The past couple of weeks have been buzzing with the DEA’s statement, and we have been preparing, as have many in the industry, such as Hoban Law. We’re not the sorts of folks to watch history happening around us- we’re here to MAKE it. The only way to create the world we want to see if by actively helping to develop it. With that in mind, we’re proud to present our new giving-back event!
From today until January 6th, we are donating 10% of all our sales to the National Hemp Association and the Hoban Law legal fund to help them keep CBD right where it should be – available in homes, grocery stores and wherever it’s needed. People around the world are finding CBD to be powerfully helpful for many health conditions, and we understand how important it is that they continue to have safe, sensible access. Hoban Law is willing to step up for all of us, so we feel that we need to support them in response. We’re all in this together, after all!
There’s some good news too: the more it’s scrutinized, the more the DEA case seems to be falling apart according to many lawyers, including the Hoban Law team. I read a great article today with some well-informed people weighing in, and I wanted to share it:
“They’re positioning themselves to potentially overstep their boundaries,” said John Ryan, founder and director of Ananda Hemp, in an interview with MintPress News. A subsidiary of the Australian hemp company EcoFibre Industries, Ananda Hemp produces CBD oil in Kentucky and Tennessee. He emphasized that CBD oil is not going to “vanish overnight.” He continued: “People need to understand that there are federal laws that the DEA cannot bypass. If they do, they can expect legal challenges from the industry.”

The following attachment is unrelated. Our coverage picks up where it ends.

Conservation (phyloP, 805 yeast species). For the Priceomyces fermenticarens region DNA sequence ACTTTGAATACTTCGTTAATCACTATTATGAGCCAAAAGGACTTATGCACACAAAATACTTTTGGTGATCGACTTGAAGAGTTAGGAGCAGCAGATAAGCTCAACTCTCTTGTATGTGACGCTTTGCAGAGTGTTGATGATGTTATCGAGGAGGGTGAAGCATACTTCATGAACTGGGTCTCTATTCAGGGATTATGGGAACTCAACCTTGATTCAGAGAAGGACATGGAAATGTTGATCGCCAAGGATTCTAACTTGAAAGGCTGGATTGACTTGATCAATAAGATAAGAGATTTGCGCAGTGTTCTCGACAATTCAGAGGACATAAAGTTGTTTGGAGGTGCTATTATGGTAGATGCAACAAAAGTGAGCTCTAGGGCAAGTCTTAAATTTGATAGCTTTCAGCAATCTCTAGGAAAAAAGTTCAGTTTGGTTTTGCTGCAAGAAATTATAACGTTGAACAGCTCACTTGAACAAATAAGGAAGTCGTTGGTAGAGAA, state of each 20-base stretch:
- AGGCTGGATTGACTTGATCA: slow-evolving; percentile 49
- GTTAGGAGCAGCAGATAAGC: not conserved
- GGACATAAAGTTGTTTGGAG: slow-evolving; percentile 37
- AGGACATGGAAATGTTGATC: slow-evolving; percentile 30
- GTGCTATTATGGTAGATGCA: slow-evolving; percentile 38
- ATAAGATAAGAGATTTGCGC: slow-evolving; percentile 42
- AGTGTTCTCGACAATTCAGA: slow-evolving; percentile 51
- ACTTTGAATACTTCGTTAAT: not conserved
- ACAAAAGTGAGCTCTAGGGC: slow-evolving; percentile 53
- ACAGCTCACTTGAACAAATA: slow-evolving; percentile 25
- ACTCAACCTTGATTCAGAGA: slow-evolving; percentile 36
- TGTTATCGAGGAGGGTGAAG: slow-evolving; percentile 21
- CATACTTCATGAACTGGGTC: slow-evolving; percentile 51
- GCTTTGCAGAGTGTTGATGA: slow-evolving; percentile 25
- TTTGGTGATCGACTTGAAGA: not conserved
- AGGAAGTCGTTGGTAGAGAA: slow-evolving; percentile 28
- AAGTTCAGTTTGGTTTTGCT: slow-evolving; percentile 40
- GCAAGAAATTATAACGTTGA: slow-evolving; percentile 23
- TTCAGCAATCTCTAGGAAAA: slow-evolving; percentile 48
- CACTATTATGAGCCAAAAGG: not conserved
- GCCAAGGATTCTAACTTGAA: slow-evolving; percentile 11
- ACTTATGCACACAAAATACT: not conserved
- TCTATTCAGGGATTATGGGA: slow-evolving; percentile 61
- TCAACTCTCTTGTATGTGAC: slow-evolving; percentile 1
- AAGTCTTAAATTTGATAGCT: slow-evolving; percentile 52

While Ryan expressed serious concerns about the DEA’s move, he also made a point of saying that he believes the DEA would struggle to make hemp illegal under our current laws, thanks to multiple protections put in place by Congress. One example is Section 7606 of the 2014 Farm Bill – it legalized hemp cultivation in the United States as part of five-year, state-regulated pilot programs. Subsequent additions to the 2015 and 2016 Congressional Appropriations Act prohibited the DEA from going after the products produced under these pilot programs.
Robert Hoban of Hoban Law called the new classification “an invalid rule” in an interview with Fox 31 Denver. Hoban continued: “At the end of the day, the DEA needs to sit down, read the Controlled Substances Act, read the farm bill and understand that what they’re saying has practical implications on commerce and on patients around this country. That’s not weight they should throw around so lightly.”
We’ve got a whole lot to look forward to with the future of the hemp industry: empowering people, creating new jobs, an increase in hemp for clean, sustainable fuel, textiles and food, and above all, the increased health and quality of life for our community. Help us stand on the right side of history by joining us now. CLICK HERE to learn more, and to make a difference!
To read more about the conversation, check out this link: